After 18 break-ins inside the Gregory Cove Apartments complex in just a matter of months, many people living there asking how they can keep their families safe and why it keeps happening.
"To be honest with you its kind of one of those things where you don't think it's going to happen to you type deal until it does," said resident Rama Payne.
Payne had his apartment at Gregory Cove busted into. He has two young sons and a wife who are home alone when he goes to work and he says he's scared for their safety.
We also wanted to find out what rights renters have after the break-ins.
Rama Payne's wife called 911 when she got back to their apartment on June 6th and realized someone had been inside.
"As soon as she stepped through the threshold she saw the wooden piece broken off laying on the floor and then realized that we had got broken into," Payne remembered. "And she couldn't have been gone for all of 15 minutes."
Payne's wife had just taken the couples young twin boys to the store. Now, the family's computer, TV, gaming systems were all gone, and police were calling, to let her know they were on the way.
"When she was on the phone with that police officer, he literally told her he was at another crime scene within my apartment complex another burglary and when he was done with that one he would come over here," Payne said.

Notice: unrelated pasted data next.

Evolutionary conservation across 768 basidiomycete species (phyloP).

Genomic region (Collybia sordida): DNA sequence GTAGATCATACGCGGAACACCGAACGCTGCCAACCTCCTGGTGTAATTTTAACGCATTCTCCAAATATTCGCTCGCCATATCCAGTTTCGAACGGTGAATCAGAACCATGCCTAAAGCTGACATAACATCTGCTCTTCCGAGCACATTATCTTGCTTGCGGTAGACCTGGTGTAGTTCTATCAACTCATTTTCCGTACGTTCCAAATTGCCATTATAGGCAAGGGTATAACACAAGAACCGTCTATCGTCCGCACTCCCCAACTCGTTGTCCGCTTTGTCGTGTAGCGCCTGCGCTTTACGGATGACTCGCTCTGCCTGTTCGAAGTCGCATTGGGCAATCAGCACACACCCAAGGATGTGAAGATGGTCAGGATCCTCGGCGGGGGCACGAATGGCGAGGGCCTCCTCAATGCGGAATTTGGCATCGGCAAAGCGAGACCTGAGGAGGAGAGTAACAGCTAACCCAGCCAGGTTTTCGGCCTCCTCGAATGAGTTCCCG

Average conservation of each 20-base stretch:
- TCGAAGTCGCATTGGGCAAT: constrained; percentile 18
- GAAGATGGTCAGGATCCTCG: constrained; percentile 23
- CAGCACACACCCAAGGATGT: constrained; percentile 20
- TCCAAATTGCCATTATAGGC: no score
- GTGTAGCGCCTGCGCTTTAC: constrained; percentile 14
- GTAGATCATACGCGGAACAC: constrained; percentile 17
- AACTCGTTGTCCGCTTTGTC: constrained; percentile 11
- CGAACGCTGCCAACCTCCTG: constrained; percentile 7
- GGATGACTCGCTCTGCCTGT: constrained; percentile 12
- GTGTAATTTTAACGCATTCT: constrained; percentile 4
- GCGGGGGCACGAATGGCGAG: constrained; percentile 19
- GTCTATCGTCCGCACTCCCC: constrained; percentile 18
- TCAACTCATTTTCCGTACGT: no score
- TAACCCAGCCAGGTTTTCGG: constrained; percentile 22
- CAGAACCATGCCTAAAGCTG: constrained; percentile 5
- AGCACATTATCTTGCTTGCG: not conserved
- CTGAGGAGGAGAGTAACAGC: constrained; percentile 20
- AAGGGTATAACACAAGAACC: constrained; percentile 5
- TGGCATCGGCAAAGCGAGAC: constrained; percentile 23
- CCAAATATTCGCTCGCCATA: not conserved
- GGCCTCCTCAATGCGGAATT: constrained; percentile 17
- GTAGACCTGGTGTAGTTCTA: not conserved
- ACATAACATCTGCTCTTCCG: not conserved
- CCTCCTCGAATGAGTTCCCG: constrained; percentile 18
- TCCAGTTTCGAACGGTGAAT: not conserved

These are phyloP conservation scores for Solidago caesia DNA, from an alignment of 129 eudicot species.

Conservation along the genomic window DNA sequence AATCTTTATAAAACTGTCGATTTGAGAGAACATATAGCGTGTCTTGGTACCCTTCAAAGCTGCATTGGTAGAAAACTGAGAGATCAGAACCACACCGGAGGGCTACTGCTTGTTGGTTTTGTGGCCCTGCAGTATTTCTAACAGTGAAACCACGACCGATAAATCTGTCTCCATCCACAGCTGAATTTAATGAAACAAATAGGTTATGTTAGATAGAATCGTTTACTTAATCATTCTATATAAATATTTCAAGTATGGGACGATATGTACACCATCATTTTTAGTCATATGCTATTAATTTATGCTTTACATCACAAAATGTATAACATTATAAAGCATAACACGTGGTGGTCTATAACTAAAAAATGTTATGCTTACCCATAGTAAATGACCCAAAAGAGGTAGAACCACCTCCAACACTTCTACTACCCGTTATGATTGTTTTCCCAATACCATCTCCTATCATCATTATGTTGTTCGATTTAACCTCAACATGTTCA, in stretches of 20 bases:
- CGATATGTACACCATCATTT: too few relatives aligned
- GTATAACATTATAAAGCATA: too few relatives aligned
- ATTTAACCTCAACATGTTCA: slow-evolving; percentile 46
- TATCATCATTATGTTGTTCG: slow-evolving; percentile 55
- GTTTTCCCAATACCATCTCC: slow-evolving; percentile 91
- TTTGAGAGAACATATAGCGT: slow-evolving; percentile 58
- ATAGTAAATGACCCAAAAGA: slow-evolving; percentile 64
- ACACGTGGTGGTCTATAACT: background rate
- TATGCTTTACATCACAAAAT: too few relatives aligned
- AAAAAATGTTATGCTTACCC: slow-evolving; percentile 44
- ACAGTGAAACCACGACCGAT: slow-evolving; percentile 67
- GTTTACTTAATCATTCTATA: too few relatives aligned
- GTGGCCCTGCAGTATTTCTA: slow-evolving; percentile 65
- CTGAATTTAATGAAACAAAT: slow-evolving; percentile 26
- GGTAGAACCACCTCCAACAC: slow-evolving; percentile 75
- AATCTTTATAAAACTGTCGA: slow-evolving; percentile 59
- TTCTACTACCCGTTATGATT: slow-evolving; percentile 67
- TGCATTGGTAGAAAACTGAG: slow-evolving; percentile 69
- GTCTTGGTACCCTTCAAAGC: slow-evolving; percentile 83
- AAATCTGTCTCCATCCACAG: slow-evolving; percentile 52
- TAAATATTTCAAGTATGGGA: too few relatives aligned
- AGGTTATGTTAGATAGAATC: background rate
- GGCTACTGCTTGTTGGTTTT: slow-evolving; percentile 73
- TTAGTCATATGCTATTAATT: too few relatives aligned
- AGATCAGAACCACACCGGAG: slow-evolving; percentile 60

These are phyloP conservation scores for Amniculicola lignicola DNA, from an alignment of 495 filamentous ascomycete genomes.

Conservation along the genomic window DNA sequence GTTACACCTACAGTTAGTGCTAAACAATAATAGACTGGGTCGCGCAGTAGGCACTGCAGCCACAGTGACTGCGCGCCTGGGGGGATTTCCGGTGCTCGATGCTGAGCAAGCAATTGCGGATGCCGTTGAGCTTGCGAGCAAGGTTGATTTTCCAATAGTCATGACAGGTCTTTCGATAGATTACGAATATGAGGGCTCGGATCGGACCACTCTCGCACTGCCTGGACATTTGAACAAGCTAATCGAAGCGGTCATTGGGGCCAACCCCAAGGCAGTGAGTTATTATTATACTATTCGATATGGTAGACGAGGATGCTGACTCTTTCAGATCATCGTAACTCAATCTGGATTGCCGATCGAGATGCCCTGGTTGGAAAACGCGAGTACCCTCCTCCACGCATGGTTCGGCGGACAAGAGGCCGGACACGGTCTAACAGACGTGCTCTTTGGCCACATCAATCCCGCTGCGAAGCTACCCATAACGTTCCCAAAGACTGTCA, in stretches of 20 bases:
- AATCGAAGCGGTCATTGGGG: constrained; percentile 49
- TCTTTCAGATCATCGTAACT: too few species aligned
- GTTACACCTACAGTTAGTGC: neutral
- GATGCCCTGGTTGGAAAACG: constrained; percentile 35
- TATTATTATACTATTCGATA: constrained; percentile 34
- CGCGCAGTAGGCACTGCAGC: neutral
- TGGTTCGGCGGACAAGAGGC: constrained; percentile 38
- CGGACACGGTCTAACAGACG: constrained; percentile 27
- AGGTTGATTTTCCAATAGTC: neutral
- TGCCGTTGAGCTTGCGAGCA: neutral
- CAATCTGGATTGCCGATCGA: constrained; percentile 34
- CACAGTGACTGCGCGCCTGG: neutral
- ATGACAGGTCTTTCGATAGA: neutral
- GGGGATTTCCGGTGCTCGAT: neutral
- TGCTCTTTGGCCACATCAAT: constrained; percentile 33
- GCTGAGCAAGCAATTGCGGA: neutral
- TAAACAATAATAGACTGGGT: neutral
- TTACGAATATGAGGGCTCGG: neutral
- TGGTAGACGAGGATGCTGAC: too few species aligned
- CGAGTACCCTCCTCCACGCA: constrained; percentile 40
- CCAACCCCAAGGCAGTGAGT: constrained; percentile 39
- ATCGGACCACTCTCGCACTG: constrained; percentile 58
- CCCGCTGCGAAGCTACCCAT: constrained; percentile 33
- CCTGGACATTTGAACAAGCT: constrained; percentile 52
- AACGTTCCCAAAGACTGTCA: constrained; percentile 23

We found out the break in at Payne's apartment was the second one in the Gregory Cove complex that day. In fact, over a two month span 18 apartment were broken into. In May we spoke with a woman right after her apartment was burglarized.
"They took all of the electronics," said a former Gregory Cove resident, who asked not to be identified. "Five game systems iPods iPod touches they just took everything that was valuable."
She's since moved out. There were also other failed attempts to bust in storage units at the complex. Another resident sent pictures of her storage unit after she came home to discover gaps in the door.
Channel 4 Crime and Safety Analyst Ken Jefferson told Payne that if intruders have been in your house one time they know the layout, what you have and they may come back. He showed Payne just how easily that could happen.
"I'm just going to shake it to show you how easy it is to shake," Jefferson demonstrated. "That's just how much play you've got in this door. So without thinking I can use my shoulder I can use my foot to kick my way in and come in."
Jefferson says everyone should take a look at their door whether they've been burglarized or not. He says residents should make sure their door is tightened, otherwise your lock is ineffective.
Jefferson also suggests a more expensive dead bolt lock, specifically a a double cylinder lock, and an alarm system. But without a system, Jefferson says a noise maker is a great option.
"If someone breaches the door its going to make a lot of noise just like an alarm," Jefferson advised. "It's going to wake you up its going to alert you that someone an intruder is in the house."